Greatest Unknown Anime – Part 3: Haibane Renmei

Haibane RenmeiAn entire genre of anime exists that is dedicated to exploring quotidian events that can culminate in life-altering experiences. These shows are often very slowly paced, colored in soft pastels and set to light, whimsical scores. Little happens in the plot and there is much comic relief (from boredom, I guess). ABe Yoshitoshi’s Haibane Renmei (2002, 13 episodes) might have suffered the same shortfalls of much of this ‘slice of life’ anime were it not for one major discrepancy: the characters in this slice of life are all dead.

The Renmei, young girls with halos and painfully sprouted angel wings, are born from cocoons into the walled town of Glie, where they live together sequestered from the center of the town and its non-Renmei inhabitants. Speculation abounds as to what the town is—heaven, hell, purgatory, something entirely different. Perhaps the girls are victims of murder, or suicide. Signs point in all directions.

As viewers, we follow the arrival of Rakka, whose wings sprout stained a charcoal black color, an indication of something that remains mysterious for much of the show. Through Rakka we discover that the Renmei are second-class citizens of Glie, forced to work simple jobs for second hand clothing and foodstuffs. They are generally ignored by the townspeople, but as Rakka’s curiosity gets the better of her, we come to realize that something disturbing is at work in the town’s hidden spaces.

Haibane Renmei does meet several standards of those slices of life described above, but never does the show flirt with them without subverting them with a contemplative darkness. ABe, best known for his weirdly wired Serial Experiments: Lain, is a master of omission, giving us just so much that we absolutely need to know more, and it is this longing for resolution, for completion that not only colors the lives (afterlives?) of his characters, but also keeps us viewers hooked.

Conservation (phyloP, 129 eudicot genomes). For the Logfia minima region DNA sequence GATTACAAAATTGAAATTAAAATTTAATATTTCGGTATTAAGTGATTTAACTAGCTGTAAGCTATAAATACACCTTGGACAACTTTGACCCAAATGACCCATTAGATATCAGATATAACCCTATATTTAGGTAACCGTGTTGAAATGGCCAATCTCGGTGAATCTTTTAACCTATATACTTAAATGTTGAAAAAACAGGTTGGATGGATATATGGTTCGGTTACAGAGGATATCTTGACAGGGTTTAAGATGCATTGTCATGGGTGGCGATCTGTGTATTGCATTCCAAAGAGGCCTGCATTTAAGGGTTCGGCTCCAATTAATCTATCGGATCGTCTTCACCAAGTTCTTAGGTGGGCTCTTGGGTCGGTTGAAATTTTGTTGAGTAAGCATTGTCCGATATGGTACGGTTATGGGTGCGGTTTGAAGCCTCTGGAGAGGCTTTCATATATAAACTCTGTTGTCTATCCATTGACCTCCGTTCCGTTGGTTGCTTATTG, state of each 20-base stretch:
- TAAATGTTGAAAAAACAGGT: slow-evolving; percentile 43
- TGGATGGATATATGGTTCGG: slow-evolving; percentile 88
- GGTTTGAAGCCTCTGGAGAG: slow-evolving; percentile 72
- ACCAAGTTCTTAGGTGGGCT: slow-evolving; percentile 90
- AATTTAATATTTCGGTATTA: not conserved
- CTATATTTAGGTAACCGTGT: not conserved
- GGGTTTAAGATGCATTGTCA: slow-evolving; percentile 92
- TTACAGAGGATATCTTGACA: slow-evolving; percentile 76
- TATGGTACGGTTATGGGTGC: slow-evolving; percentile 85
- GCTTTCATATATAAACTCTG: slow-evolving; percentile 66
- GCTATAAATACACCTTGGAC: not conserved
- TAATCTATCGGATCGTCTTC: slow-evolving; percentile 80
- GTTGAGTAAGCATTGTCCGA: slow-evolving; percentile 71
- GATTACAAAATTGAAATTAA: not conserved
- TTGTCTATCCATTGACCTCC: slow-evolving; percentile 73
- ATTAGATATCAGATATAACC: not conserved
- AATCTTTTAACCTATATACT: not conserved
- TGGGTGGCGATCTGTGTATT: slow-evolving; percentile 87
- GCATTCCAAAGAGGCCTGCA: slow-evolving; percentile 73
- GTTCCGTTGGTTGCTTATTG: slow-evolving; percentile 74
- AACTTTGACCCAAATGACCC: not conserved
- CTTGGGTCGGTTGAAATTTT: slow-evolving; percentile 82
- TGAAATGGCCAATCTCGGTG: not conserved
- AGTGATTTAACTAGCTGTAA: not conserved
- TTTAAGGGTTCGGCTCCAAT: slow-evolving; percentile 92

Haibane Renmei Blue Flow

Subscribe to Unwinnable Weekly
Categories:
Animation, Dan Imperiale
Unwinnable On The Web:
  • nintendonerd

    Higurashi no Naku Koro ni, while i totally agree with your current picks HnNKn is far greater.

  • Tsumanai

    I see several errors with this review. One, they are not called the "Renmei," which I believe means "association," they are called "Haibane," which I believe means "charcoal wings". Two, Rakka's wings do not "sprout stained a charcoal black color," as the person watching over her, Reki, says at the time, "Pretty wings. Not white, not black, beautiful charcoal gray." I also wouldn't say they're "sequestered" or "forced" to work jobs or second-class citizens, but that may depend on each person's interpretation.

  • http://japanesedudegirl.blogspot.com/ Charles Francis Mora

    AWWWWW SHIT! Tsumanai put you on blast, G!

  • Stu Horvath

    Thanks Tsumanai.

    Dan, you're fired.

  • MugiKomugi

    This IS the best anime I have ever seen in the "makes you think" genre. Remarkably relaxing and interesting.

  • Kipras

    Haibane Renmei is a masterpiece, just like a masterpiece painting, you can either like it or not, but you cannot say there is too much color or it lacks lines.
    I wanted to ask, as you mentioned in your review “An entire genre of anime exists that is dedicated to exploring quotidian events that can culminate in life-altering experiences.”, how is this genre called D:?